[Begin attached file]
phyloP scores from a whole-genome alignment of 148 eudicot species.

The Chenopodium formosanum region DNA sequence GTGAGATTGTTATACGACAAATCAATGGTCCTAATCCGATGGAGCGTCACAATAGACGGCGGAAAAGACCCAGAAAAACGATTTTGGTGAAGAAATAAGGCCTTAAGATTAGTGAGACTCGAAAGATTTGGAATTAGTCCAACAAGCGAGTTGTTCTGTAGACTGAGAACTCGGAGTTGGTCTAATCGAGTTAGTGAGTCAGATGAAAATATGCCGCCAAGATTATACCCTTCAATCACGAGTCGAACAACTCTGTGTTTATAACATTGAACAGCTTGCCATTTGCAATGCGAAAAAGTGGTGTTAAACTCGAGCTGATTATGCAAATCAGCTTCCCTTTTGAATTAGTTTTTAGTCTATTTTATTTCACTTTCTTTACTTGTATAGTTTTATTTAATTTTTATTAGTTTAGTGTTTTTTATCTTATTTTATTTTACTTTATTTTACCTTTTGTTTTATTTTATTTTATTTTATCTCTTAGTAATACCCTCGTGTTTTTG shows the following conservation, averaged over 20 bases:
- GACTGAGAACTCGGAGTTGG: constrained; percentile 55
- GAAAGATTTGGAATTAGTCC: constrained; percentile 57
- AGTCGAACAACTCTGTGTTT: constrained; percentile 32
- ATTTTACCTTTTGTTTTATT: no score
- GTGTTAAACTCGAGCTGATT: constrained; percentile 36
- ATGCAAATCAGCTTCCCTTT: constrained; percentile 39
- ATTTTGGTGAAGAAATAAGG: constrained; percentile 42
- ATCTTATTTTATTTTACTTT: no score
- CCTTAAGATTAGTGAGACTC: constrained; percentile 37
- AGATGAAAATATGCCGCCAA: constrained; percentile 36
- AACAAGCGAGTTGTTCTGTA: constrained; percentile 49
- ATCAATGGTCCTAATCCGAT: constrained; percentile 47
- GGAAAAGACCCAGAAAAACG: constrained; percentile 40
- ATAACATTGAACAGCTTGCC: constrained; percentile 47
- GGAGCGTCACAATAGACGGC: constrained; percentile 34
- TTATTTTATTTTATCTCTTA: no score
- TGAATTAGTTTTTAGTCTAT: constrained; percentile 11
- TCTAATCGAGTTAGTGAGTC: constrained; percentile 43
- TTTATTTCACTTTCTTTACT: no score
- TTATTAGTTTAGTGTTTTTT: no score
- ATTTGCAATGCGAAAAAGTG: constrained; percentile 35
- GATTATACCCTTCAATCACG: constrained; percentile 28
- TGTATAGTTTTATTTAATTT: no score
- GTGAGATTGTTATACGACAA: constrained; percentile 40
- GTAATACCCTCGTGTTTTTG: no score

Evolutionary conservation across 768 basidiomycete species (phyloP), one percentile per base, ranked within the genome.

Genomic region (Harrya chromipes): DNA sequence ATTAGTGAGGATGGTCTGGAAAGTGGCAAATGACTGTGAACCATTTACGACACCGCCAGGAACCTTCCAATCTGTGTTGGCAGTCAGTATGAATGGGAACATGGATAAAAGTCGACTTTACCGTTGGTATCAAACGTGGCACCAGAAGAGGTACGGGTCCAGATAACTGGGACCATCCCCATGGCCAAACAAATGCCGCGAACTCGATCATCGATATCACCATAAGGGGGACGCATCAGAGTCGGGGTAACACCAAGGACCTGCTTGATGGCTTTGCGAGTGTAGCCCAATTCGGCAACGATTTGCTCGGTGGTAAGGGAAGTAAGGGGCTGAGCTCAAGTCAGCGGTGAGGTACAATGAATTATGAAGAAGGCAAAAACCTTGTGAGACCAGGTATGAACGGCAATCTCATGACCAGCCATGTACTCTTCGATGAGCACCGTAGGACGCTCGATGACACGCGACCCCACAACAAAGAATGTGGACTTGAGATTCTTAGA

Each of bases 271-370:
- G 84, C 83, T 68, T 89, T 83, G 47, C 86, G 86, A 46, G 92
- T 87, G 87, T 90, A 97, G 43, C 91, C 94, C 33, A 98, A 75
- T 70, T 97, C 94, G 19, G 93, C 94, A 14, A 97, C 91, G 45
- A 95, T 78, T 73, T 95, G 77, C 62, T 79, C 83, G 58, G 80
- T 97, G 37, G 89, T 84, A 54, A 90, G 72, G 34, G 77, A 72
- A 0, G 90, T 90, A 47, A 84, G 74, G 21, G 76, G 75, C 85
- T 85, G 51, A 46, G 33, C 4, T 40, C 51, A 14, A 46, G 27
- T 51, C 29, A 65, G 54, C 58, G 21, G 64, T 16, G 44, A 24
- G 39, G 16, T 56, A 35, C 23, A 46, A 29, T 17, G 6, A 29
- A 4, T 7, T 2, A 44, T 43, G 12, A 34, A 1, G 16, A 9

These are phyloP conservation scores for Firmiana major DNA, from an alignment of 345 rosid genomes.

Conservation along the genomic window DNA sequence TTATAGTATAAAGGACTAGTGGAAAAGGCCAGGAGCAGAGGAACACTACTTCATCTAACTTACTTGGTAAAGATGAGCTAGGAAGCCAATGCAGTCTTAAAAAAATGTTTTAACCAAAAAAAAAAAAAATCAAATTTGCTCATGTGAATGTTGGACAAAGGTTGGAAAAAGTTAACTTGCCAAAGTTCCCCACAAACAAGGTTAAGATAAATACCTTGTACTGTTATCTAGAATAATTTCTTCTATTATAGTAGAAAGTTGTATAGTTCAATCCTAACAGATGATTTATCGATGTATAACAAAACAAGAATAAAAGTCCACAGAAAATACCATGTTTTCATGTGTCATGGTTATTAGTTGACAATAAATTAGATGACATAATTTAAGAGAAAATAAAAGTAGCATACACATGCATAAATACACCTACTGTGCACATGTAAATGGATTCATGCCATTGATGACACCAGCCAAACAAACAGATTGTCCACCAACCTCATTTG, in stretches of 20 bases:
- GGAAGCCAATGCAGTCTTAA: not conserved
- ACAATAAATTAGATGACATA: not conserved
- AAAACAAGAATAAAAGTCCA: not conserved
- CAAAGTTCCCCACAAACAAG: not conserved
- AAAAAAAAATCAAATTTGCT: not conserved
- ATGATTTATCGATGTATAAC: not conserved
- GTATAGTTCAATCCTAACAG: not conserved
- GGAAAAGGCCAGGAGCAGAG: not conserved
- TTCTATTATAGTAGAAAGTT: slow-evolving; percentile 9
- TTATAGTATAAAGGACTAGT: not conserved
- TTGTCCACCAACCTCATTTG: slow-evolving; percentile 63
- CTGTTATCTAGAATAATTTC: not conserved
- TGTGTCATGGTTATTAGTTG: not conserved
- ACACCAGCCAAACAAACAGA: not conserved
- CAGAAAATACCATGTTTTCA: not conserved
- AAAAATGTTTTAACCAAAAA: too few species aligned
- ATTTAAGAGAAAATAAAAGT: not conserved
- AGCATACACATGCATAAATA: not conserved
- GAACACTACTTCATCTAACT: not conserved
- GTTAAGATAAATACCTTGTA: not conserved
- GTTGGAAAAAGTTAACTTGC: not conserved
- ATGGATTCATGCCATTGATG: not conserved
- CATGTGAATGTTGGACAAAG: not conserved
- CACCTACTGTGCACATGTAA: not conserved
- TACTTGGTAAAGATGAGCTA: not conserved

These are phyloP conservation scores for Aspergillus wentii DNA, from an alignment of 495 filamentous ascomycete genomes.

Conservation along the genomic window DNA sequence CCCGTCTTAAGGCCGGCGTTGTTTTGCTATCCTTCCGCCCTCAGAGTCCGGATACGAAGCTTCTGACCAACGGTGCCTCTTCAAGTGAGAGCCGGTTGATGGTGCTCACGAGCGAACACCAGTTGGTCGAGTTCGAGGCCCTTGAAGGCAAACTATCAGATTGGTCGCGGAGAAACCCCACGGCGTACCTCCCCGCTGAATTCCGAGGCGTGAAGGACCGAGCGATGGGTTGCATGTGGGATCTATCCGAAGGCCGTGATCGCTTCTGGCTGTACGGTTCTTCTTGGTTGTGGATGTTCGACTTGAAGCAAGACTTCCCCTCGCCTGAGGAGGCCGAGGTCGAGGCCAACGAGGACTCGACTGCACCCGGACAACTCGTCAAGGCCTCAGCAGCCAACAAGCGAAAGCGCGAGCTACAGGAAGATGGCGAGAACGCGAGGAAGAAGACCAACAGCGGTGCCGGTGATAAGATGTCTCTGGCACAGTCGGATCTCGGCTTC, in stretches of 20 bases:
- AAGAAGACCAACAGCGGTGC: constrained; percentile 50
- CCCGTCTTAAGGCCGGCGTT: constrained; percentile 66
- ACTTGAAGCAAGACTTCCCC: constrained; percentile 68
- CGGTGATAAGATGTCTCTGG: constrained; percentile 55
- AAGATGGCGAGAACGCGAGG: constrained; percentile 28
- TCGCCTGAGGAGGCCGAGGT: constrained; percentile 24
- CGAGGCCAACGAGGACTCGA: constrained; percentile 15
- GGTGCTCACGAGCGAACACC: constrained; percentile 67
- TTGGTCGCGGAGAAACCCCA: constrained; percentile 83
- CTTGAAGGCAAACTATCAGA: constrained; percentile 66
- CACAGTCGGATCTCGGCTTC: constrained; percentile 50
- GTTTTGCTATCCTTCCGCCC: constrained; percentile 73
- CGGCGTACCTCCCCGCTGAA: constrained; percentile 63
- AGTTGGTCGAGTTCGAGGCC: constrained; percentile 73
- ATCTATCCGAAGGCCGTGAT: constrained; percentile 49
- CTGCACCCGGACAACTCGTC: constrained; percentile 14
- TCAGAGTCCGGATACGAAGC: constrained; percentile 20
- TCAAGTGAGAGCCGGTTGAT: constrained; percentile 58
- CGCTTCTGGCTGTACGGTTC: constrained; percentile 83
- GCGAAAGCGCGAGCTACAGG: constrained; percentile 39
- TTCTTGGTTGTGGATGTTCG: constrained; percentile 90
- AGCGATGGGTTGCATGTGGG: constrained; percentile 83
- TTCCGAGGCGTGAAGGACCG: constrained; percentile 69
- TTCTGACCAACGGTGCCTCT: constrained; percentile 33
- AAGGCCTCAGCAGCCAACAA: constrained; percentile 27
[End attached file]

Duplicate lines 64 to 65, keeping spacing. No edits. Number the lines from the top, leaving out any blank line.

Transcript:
- ATGGATTCATGCCATTGATG: not conserved
- CATGTGAATGTTGGACAAAG: not conserved